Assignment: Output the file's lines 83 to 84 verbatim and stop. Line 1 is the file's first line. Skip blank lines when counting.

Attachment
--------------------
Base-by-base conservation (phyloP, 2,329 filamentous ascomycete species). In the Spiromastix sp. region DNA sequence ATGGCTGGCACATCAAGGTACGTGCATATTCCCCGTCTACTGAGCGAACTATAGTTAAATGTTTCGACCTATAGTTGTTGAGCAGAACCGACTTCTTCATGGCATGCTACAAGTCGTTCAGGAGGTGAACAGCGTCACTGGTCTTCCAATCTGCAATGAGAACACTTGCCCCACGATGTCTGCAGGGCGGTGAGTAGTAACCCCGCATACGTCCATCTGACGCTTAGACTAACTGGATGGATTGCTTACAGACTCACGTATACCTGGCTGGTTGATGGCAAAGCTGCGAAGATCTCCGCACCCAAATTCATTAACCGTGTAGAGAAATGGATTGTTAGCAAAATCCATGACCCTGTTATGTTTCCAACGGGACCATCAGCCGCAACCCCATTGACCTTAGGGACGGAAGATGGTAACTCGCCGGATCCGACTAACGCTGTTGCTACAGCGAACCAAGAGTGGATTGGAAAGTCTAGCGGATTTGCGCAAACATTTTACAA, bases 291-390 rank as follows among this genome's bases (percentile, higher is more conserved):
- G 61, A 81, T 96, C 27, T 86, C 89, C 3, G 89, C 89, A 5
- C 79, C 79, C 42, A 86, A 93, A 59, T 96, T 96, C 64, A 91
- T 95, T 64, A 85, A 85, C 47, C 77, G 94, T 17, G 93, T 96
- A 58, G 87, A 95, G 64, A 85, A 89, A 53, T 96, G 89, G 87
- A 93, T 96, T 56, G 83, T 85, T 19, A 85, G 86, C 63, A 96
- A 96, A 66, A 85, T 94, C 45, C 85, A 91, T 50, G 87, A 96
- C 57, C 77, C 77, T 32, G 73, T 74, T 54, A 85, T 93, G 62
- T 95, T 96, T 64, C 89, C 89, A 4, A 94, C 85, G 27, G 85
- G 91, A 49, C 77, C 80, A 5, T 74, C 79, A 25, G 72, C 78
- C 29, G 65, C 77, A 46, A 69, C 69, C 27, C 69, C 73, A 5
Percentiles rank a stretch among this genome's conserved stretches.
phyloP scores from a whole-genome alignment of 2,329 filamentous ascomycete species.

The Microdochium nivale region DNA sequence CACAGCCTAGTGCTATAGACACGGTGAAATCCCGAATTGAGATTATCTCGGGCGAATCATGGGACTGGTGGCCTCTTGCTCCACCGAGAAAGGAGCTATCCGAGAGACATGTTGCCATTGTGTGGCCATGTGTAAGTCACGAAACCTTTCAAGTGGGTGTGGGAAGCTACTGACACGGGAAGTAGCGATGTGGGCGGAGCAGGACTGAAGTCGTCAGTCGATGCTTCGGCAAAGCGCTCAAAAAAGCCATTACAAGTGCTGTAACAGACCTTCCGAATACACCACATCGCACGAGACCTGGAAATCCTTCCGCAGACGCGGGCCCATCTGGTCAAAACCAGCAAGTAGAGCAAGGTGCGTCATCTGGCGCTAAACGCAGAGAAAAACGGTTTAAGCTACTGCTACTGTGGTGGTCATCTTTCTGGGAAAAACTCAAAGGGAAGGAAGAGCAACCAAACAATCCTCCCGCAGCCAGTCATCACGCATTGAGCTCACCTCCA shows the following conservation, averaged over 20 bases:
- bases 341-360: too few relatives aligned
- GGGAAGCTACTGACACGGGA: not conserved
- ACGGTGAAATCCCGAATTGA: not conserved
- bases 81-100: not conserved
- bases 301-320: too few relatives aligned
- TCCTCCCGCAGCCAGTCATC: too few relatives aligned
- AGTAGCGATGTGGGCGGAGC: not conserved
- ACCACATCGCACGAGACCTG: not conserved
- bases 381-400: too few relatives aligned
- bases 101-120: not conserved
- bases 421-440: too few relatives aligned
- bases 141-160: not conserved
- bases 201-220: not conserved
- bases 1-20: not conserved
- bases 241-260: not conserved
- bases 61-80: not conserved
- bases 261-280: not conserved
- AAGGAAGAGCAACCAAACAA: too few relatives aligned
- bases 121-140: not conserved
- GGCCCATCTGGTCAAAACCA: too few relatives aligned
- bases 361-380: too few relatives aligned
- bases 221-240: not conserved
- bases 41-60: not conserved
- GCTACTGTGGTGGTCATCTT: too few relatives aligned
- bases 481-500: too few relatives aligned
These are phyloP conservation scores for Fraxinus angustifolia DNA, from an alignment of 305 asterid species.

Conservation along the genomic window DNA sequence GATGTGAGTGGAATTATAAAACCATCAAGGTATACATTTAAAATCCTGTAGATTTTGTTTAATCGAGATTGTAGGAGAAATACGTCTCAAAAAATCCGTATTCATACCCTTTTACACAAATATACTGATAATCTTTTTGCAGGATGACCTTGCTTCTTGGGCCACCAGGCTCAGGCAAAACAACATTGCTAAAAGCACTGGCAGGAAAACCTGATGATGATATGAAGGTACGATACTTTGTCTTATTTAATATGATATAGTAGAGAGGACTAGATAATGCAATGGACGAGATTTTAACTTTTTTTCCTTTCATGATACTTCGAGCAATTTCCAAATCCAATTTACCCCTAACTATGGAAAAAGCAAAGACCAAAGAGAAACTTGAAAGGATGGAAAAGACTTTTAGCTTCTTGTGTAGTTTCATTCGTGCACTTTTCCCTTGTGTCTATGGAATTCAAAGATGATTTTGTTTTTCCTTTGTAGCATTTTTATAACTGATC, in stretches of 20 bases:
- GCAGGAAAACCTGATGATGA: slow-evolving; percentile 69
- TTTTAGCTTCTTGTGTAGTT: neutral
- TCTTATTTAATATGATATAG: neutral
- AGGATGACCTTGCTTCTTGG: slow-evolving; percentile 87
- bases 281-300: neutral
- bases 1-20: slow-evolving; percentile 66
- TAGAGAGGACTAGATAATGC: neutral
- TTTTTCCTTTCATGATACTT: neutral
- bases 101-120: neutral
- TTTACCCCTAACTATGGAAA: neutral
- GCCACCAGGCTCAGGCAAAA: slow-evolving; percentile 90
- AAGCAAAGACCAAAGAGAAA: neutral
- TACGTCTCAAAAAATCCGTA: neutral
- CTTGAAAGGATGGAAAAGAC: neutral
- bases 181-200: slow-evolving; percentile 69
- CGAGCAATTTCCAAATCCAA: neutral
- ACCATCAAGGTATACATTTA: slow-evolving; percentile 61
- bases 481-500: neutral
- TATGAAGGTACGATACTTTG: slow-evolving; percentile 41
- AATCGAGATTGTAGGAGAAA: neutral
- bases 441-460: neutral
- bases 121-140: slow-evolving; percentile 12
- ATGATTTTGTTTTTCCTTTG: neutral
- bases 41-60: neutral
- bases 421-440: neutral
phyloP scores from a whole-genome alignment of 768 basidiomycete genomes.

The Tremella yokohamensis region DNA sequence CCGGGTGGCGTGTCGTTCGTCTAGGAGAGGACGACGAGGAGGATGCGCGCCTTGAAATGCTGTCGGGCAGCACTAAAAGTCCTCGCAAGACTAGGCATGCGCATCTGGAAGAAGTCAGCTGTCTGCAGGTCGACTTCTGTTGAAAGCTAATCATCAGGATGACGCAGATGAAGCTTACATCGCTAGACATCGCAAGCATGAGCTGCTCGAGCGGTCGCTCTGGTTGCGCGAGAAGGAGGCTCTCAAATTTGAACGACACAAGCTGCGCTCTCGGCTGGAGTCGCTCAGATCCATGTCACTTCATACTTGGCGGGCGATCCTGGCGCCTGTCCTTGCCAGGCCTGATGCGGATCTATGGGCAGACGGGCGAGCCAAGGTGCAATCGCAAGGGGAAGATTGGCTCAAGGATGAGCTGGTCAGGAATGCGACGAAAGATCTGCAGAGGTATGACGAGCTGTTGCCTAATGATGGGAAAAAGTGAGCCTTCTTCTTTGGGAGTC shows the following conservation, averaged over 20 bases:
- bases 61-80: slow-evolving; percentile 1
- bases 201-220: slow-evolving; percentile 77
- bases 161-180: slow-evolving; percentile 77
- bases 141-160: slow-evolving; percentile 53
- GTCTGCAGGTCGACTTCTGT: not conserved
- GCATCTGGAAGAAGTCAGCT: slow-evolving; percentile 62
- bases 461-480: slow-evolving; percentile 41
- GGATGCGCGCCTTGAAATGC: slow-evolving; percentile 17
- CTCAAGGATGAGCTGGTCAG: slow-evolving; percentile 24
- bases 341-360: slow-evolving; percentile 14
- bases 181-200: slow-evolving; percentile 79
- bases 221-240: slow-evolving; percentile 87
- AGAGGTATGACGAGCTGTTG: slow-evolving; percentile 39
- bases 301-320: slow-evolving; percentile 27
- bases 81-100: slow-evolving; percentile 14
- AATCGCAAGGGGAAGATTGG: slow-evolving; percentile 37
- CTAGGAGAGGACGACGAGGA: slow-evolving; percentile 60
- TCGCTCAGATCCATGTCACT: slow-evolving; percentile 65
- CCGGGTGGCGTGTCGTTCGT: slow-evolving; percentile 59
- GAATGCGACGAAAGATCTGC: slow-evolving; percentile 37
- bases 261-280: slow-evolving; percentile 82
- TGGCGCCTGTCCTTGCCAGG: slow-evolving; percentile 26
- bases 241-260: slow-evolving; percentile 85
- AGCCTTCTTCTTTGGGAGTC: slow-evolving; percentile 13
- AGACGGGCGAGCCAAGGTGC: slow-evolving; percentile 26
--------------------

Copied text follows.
- bases 81-100: slow-evolving; percentile 14
- AATCGCAAGGGGAAGATTGG: slow-evolving; percentile 37